The Motion For Rehearing is overruled. Our opinion of March 2, 1995, is withdrawn and the following opinion is substituted.
In this action for damages, injunctive relief, and a declaration of coverage, the issue is whether so-called "absolute pollution exclusions" in insurance policies unambiguously apply to exclude damage coverage from an accidental explosion producing a toxic hydrofluoric acid cloud over a city. The trial court granted summary judgment in favor of the defendant insurance companies. The court
CBI Industries, Inc. ("CBI") brought this action against various insurance companies which insured CBI under general liability policies. The insurers fall into three groups providing successive "layers" of coverage: (1) National Union Fire Insurance Company of Pittsburgh, Pennsylvania ("National Union"); (2) Anglo American Insurance Company, Ltd. and others (collectively "Anglo American"); and (3) Rome and Companies (collectively "Rome"). Each of the policies issued to CBI by these companies contained a version of what is known in the industry as an "absolute pollution exclusion." The National Union policy contained the following exclusion:
The Anglo American and Rome policies contained this exclusion:
In October of 1987, CBI, through its wholly owned subsidiary CBI Na-Con, Inc.
In numerous lawsuits brought against CBI and others in connection with the accident, residents of Texas City and others alleged that they were injured when a large cloud of hydrofluoric acid was released as a result of the accident. CBI tendered these claims to National Union, Anglo American and Rome. All of the companies denied coverage and CBI filed this suit.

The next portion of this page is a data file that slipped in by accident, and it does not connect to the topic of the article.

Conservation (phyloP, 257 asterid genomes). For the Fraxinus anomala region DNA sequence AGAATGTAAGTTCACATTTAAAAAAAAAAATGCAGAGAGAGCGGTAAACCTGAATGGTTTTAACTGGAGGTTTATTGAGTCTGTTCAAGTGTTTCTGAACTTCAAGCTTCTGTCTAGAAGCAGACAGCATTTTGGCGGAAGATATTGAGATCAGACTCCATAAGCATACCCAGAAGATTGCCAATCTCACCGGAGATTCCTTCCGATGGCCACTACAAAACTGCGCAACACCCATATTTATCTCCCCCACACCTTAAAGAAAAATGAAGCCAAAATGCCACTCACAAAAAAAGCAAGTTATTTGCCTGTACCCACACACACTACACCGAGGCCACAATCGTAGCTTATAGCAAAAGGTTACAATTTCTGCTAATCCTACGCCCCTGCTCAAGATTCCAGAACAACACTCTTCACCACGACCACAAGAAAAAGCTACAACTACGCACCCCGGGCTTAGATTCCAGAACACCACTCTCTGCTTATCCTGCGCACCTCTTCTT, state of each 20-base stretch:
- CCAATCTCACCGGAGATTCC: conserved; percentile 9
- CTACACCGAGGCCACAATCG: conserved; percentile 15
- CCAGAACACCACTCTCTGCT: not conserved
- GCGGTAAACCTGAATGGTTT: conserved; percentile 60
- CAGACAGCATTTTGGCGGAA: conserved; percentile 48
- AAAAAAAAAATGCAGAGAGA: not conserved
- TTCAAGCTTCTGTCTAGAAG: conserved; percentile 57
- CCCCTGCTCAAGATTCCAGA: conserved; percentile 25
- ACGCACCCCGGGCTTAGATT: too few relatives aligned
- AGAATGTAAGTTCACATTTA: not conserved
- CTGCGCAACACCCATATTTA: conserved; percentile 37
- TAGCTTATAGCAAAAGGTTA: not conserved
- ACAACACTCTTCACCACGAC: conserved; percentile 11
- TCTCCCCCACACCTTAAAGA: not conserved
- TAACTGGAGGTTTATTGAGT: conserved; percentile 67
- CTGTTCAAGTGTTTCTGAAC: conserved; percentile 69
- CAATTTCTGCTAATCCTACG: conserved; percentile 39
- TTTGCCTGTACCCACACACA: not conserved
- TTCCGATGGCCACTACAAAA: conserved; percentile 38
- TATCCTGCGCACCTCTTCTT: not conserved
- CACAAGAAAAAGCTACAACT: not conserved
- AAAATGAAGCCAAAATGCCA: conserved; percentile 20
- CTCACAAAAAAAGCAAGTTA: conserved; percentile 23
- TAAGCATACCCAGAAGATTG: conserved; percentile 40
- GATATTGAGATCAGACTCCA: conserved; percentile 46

The insurance companies moved for summary judgment on the ground that the "absolute pollution exclusions" in their policies precluded coverage as a matter of law. CBI argued in response that the policies, by virtue of these exclusions, contained both patent and latent ambiguities. The trial court granted summary judgment for the insurance companies before CBI had the opportunity to obtain any documents through the discovery process. However, the trial court did accept for the record certain insurance industry documents which, CBI contends, indicate that "absolute pollution exclusions" such as those involved in this case are ambiguous and will not be read literally to exclude coverage for every situation involving the discharge of pollutants.
If, however, the language of a policy or contract is subject to two or more reasonable interpretations, it is ambiguous. See Glover v. National Insurance Underwriters, 545 S.W.2d 755, 761 (Tex.1977); see also Coker, 650 S.W.2d at 393; Universal, 243 S.W.2d at 157. Whether a contract is ambiguous is a question of law for the court to decide by looking at the contract as a whole in light of the circumstances present when the contract was entered. See Coker, 650 S.W.2d at 394; R & P Enterprises v. LaGuarta, Gavrel & Kirk, Inc., 596 S.W.2d 517, 518 (Tex.1980). Only where a contract is first determined to be ambiguous may the courts consider the parties' interpretation, see Sun Oil Co. (Delaware) v. Madeley, 626 S.W.2d 726, 732 (Tex.1981), and admit extraneous evidence to determine the true meaning of the instrument. See R & P Enterprises, 596 S.W.2d at 518.
An ambiguity in a contract may be said to be "patent" or "latent." A patent ambiguity is evident on the face of the contract. See Universal Home Builders, Inc. v. Farmer, 375 S.W.2d 737, 742 (Tex.Civ.App.— Tyler 1964, no writ). A latent ambiguity arises when a contract which is unambiguous on its face is applied to the subject matter with which it deals and an ambiguity appears by reason of some collateral matter.